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Value recovery gains velocity

From an investor perspective, March 2020 marked the nadir of the Covid-19 pandemic. Global stock markets lost 12% of their value and volatility hit record levels as the world was forced into shutdown[1]. Much has happened in the twelve months since those dark days of uncertainty and global equities thankfully recovered in record time to reach new highs by the end of 2020, helped by unprecedented economic stimulus. Even more positive and remarkable is that success in the discovery and rollout of vaccines means that the end of the tunnel now appears within sight.

I am also happy to report that in the two months since my previous update, the anticipated value recovery continues to gather pace. Investors' optimism for a stronger global economy (see our recent SKAGEN Global update for details) has been the driving force behind value's resurgence. Unemployment is down while incomes and consumer spending are up as people grow increasingly confident about the post-pandemic future. This means inflation is expected to rise, pushing up long-term interest rates (the 10-year US government bond yield has climbed to 1.6% from 0.7% a year ago) and thereby reducing the present value of future earnings for popular growth stocks.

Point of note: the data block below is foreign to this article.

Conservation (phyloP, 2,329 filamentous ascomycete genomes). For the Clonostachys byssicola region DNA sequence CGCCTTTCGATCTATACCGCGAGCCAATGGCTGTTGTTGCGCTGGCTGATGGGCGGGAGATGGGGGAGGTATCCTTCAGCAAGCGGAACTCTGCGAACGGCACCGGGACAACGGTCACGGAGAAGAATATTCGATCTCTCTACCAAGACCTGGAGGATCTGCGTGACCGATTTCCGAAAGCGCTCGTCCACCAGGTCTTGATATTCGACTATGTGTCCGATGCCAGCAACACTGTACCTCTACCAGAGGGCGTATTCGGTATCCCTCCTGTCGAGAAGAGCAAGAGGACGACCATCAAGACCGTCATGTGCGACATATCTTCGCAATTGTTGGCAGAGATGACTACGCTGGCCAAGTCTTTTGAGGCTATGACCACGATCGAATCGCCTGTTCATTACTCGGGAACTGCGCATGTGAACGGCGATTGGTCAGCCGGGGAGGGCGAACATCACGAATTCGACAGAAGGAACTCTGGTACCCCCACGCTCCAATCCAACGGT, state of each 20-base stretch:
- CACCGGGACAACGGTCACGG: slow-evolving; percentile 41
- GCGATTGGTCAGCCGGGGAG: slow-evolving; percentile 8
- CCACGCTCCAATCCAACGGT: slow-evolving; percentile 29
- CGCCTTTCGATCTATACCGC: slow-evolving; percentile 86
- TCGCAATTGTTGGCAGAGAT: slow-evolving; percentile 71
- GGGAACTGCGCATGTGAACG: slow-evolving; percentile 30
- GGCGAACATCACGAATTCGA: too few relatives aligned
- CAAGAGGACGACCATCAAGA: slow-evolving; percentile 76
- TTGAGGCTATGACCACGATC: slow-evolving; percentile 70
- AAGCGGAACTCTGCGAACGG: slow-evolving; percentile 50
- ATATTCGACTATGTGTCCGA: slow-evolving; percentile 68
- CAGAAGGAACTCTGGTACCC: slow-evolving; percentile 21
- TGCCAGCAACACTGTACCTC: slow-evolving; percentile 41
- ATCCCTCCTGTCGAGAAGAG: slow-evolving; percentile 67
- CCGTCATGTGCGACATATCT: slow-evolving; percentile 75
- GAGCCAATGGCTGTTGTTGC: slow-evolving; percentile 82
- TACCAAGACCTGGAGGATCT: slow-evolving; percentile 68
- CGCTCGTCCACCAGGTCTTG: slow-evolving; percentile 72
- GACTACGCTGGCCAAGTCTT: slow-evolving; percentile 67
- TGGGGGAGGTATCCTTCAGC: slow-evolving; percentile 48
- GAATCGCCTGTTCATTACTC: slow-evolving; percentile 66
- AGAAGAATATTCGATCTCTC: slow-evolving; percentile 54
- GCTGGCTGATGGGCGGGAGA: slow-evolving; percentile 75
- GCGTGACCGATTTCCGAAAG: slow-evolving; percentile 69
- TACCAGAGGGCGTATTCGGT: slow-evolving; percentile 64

The global value benchmark is up 4.5% since the start of this month and 9.1% higher than the beginning of February[2], while the value-centric Dow Jones Industrial Average last week reached the highest point in its 125-year history[3]. At the same time growth stocks have tumbled and the tech-heavy NASDAQ 100 index last week entered correction territory after dropping more than 10% from its own record high.

Below the surface of a steadily rising market, strong tides are lifting value stocks at the expense of growth:

value rotation March 2021.jpg

Rotation momentum

While the market dynamics between growth and value are currently undergoing a major shift, the question remains how sustainable will it be? This is impossible to answer – and there have been several false dawns during value's decade of underperformance – but there is growing evidence that its strong rally could become a longer-term recovery.

The IMF recently upgraded its growth forecasts for the global economy and now expects GDP to expand 5.5% this year and 4.2% in 2022[4]. This confidence is shared by investors with stocks in sectors which are sensitive to the economic cycle such as banking, energy, materials, commodities, consumer goods and industrials in particularly high demand. The most optimistic believe that the Covid recovery could mirror the 'roaring 20s', a decade of post-war hedonism characterised by deferred consumer spending and infrastructure investment.